Emotional Abuse Is Common, So Why Isn't It Taken Seriously?

by Sydney Lovell 2 years ago in trauma

In June of 2018 actress, model, and cosplayer Chloe Dykstra alleged abuse from an unnamed former boyfriend she had a long term relationship with in her early twenties.

Emotional Abuse Is Common, So Why Isn't It Taken Seriously?

And though these allegations were mostly met with an out pour of support, many people believe Chloe Dykstra was never abused at all. Even though she mentions sexual abuse as part of the torment her former partner put her through, most of the other allegations are emotional rather than physical. Many people seem to be under the assumption that since Chloe Dykstra was never hit, then she never actually experienced any abuse.

Emotional abuse, also referred to as psychological abuse, is a form of abuse that can consist of verbal attacks, constant criticism, forced isolation, gaslighting, or intimidation. Emotional abuse is the most common form of violence experienced by women and children. It can lead to anxiety, chronic depression, or even PTSD. Since emotional abuse is so common and can leave a lasting psychological effect on its victims, why isn’t it taken as seriously as other forms of abuse?

Many deemed Chloe Dykstra’s former relationship simply as “toxic,” instead of genuinely abusive. But where is the line between toxic and abusive? Dykstra recounts alienation from loved ones, harsh demands, and fear of retribution if she didn’t agree to everything he wanted. Many victims lists these as early predecessors of physical abuse. So since both forms of abuse have a lot in common and both most definitely leave scars, albeit one physical and one metaphysical, why does it take a woman being beaten to an inch of her life to be taken seriously? Well, it shouldn’t.

The skepticism surrounding the abusiveness of Chloe Dykstra’s ex is the reason many don’t seek help till it’s too late. The common misconception that emotional abuse is not valid partnered with being gaslighted by your partner can lead victims to question the seriousness of their abuse therefore hesitant to seek help. Abusers are known to escalate their actions over time. What started out as isolation, frequent spouts of verbal attacks, and gaslighting can soon turn into beatings, strangulation and in the most serious cases, murder. Now I am in no way alleging that Chloe Dykstra’s ex would have ended up murdering her, but as a society we tend to ignore early signs and only care about people when it’s too late. It would be way more effective, for current and future victims, if we took them seriously before they end up seriously injured or dead.

To deny the validity of Chloe Dykstra’s abuse goes deeper than just doing a disservice to Chloe herself. Oftentimes, this victim downplaying teaches youth to ignore warning signs of abuse. This also poses a threat to current and future victims if their abuse is treated as not being serious enough. At the forefront, this may seem like a sad tale of a relationship gone wrong, but in reality it adds to a much needed discussion about abuse. Unfortunately, that discussion too often turns into belittling abuse victims and making it more difficult for them to come forward.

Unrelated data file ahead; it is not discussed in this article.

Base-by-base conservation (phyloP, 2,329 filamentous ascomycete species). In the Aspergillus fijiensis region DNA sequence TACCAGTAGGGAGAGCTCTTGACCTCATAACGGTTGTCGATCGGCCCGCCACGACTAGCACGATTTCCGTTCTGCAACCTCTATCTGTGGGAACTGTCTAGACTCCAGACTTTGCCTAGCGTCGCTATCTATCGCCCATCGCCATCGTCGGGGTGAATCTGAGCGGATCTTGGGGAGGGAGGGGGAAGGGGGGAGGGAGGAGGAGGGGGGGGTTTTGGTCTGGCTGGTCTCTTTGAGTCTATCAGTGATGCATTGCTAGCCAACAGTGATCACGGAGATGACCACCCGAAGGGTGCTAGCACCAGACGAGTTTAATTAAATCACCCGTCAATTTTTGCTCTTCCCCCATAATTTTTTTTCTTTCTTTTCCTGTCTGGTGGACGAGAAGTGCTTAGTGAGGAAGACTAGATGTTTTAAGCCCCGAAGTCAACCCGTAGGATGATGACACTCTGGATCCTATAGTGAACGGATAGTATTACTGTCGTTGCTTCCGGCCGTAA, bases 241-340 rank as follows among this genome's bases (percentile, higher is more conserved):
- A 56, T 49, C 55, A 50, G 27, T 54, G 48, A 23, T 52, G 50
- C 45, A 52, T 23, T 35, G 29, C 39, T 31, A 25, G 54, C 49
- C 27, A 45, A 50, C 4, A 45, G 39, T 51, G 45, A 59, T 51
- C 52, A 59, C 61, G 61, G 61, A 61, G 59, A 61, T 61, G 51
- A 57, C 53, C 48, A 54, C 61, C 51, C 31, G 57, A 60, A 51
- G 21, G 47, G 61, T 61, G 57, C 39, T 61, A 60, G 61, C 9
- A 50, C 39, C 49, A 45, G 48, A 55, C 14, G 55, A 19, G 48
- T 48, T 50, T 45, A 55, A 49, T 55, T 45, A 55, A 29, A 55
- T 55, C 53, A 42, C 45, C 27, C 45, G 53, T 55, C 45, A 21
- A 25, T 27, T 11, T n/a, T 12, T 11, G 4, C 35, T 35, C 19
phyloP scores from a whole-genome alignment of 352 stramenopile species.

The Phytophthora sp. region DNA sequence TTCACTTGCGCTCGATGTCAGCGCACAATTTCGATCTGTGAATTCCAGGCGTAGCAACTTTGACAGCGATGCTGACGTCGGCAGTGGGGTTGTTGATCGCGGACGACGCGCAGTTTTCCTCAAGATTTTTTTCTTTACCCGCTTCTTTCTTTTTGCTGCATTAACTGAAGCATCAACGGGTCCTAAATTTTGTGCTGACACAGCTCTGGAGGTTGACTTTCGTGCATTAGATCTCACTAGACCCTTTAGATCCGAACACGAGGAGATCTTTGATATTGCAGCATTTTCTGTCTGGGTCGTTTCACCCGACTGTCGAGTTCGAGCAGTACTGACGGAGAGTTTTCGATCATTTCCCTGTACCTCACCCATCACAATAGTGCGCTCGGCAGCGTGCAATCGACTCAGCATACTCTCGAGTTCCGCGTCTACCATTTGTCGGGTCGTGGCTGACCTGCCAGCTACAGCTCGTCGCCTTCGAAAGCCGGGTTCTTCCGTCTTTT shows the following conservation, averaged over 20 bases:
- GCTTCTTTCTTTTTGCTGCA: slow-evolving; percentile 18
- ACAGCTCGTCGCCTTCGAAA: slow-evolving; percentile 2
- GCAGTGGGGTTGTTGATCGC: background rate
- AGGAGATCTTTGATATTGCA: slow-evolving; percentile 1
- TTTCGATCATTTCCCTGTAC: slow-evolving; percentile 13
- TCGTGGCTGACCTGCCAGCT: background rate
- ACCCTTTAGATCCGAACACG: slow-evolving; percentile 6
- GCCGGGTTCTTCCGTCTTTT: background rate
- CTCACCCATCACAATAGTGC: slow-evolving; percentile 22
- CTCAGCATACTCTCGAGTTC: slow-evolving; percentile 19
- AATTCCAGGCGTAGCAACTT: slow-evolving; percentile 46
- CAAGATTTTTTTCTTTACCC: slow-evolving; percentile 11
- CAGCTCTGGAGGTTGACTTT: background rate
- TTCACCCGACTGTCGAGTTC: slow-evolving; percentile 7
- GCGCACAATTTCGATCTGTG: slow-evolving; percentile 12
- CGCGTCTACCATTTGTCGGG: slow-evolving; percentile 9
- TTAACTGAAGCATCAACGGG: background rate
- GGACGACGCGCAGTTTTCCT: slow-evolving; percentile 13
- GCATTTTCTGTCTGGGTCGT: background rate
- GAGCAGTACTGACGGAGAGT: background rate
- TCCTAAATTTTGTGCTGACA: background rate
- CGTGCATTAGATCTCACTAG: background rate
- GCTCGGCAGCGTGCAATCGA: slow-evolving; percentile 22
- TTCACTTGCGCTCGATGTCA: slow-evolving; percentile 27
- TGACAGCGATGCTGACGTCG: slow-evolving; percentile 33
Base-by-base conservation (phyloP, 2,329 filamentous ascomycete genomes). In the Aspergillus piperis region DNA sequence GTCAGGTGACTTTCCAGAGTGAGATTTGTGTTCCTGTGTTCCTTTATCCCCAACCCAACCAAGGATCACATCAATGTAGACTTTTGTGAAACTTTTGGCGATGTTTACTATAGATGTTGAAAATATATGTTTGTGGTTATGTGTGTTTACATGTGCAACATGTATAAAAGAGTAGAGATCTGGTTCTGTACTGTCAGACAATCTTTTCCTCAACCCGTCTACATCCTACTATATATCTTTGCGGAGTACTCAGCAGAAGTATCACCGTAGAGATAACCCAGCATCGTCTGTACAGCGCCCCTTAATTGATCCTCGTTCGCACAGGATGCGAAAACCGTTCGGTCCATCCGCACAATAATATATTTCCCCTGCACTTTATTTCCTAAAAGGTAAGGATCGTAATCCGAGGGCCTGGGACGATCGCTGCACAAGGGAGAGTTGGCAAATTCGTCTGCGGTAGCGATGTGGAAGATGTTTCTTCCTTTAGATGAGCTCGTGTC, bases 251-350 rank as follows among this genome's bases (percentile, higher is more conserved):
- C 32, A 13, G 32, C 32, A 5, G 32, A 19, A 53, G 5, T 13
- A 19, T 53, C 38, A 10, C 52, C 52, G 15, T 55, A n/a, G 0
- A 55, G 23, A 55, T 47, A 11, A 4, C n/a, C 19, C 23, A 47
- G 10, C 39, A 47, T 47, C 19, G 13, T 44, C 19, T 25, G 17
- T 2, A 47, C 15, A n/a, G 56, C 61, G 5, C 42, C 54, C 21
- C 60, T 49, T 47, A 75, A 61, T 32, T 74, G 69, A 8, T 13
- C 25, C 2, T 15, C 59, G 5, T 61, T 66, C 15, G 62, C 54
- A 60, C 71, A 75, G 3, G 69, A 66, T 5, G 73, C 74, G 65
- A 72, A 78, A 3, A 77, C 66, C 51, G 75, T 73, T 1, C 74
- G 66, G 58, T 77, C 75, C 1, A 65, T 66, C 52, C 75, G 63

No matter if you believe Chloe or not, their comes a time when openly questioning the allegations of a victim becomes dangerous. Not just for them but for everyone who has, does, and will experience abuse. You do not have to openly hate someone who has been accused of abuse to be supportive of those who have experienced it. Coming out of the woodworks calling an abuse victim a liar is dangerous, and has the potential to be deadly. I applaud Chloe Dykstra for being brave enough to publicly recount her abuse, as many victims will live in the shadows, feeling unable to escape or speak up. When someone with a public platform speaks of their experiences, it gives hope to those who may have not had it before. When we open up the discussion of abuse, victims deserve to know people are supportive and sympathetic towards them, not hostile and judgmental. My point is, please be mindful when discussing something as serious as abuse online. It goes deeper than you think.

trauma
Sydney Lovell
Sydney Lovell
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Sydney Lovell

Freelance writer of short stories, articles, opinion pieces, and personal essays. I mostly cover topics relating to chronic illness, mental health, LGBTQ+ themes, and women's issues.

See all posts by Sydney Lovell